In considering my proposal of technological theology as a waypoint in our current trajectory, from religious, political and economic theology, the idea of epistemic theology was brought to my attention in considering the grounding of Carl Schmitt. There have been questions about the theology of Schmitt (was he primarily Christian, or secular?), and some questions over whether political theology is about the politics of theology or the theology of politics; medieval political theology certainly appears to have been about the latter. Adam Kotsko suggests political theology is more concerned with the relationship between the two fields of theology and politics, though the consensus is moving towards what he calls a politically-engaged theology. My reading, reflects a range of kinds of theology, in that political theology is an ontological structure, allowing the world to be understood and engaged with. Just as Deleuze and Guattari argued that the role of the philosopher is to ‘create concepts’ (What is Philosophy?, 1991(FR), 1994(transl.), Columbia, p.5), so political theology is a way to understand the world, to understand the real in social, or more specifically political terms. It is, in Schmitt’s explanation, a secular theology (Political Theology: Four Chapters on the Concept of Sovereignty, Chicago UP, 1985/2005).Continue reading “Epistemic Theology and Epistemic Technology”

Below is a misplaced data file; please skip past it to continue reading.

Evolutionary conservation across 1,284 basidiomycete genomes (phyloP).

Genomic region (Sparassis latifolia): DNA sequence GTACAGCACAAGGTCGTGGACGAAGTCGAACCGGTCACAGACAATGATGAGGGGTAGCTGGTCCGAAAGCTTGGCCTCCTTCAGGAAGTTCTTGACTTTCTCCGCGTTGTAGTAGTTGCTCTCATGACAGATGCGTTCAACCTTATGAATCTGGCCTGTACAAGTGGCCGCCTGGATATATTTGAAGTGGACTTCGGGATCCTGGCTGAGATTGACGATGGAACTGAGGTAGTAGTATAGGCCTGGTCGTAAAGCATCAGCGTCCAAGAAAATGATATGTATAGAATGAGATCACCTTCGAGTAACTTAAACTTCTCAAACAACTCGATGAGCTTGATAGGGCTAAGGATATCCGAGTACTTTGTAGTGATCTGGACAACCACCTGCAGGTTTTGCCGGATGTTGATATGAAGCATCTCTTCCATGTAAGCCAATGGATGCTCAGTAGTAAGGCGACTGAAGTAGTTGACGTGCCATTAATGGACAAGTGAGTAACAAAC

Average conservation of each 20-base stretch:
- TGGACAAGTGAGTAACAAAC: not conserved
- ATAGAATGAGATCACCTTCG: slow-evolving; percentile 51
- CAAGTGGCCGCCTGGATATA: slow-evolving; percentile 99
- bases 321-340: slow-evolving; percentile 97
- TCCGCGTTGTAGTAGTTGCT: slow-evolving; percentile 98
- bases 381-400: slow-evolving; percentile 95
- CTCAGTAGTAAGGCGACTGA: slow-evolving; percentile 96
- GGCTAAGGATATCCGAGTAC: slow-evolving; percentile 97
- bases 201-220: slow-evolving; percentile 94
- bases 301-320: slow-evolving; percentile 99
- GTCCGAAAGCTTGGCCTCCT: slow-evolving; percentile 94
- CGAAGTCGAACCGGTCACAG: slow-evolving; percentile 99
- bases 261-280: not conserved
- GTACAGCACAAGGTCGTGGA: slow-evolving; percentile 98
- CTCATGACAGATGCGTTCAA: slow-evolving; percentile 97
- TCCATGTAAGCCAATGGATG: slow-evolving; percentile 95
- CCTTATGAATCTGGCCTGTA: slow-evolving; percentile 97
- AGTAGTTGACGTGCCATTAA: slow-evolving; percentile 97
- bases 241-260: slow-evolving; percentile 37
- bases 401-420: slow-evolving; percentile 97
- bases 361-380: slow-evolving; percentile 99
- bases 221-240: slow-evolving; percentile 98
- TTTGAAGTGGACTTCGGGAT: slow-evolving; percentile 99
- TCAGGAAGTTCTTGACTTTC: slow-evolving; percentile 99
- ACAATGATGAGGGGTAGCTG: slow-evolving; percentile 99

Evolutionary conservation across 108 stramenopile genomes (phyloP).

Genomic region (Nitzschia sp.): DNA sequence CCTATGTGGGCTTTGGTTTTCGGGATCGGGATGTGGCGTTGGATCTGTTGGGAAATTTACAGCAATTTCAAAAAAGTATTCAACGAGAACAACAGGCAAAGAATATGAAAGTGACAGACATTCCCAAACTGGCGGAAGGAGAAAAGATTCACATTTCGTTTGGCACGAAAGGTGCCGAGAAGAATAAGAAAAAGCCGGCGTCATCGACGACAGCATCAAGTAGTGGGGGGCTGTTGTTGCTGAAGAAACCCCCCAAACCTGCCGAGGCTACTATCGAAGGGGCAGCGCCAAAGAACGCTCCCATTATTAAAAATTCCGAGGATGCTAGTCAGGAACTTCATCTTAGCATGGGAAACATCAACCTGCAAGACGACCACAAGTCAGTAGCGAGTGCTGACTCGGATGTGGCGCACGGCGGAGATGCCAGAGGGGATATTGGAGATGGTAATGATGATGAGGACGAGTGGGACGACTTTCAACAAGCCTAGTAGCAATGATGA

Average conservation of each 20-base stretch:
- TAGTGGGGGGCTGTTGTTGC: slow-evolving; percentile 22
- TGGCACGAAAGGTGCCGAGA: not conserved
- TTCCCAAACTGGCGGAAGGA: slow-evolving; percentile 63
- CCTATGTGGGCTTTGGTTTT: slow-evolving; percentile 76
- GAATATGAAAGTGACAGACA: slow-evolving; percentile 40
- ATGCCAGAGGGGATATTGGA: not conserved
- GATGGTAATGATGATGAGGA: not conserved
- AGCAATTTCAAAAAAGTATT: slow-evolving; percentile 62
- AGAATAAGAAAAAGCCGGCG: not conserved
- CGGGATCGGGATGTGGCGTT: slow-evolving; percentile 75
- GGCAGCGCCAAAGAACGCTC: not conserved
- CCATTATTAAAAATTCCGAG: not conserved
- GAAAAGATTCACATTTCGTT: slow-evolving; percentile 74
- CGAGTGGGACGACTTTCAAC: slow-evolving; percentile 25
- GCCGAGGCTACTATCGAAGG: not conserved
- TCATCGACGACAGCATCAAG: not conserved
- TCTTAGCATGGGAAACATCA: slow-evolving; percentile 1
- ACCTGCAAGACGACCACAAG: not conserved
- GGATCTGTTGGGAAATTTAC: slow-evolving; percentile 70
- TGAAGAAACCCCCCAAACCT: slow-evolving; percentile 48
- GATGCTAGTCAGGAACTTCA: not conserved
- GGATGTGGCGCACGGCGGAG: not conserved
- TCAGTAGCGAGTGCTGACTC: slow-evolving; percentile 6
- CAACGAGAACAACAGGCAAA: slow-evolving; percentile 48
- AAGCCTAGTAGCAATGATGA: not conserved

Dr Joanna Zylinska of Goldsmiths university was interviewed recently on the Cultures of Energy podcast, in the context of her 2018 book The End of Man: A Feminist Counterapocalypse. The short book considers technology and techno-utopianism, with its attendant myth of progress, and feminism, in the context of the climate crisis and coming transformations. There are a thousand different ideas in there, but the words that kept resonating for me as I listened were guilt, anxiety and glory. I’m not sure if I fully grasped everything she said – I’ll listen to the podcast again later, and I’ve ordered the book – but if you’re interested in reading this, you should try and find time for the podcast.
The first word that resonated was guilt. The crushing order of our species is one that insists on a perceived failure, in the face of extraordinary opportunity. We have caused the climate crisis, because of our myopia, our greed, our self-centered nature. Not just that, but economic precarity, global inequality, and the generally poor state of the world today. It’s all in there: despite magnificent technologies and epoch-defining political structures, we have persistently failed to progress.
The second word was anxiety, perhaps less dwelt upon in the podcast (we’ll see about the book) but this pearl-clutching and hand-wringing at our impotence in the face of such enormous challenges: we can fight against fossil fuel consumption, but not at the cost of our way of life. We won’t pay more for bread; that lesson was learned in Paris more than two hundred years ago. So how is real change effected? We are stuck in this dreadful mess, somewhat in denial of our latent hypocrisies.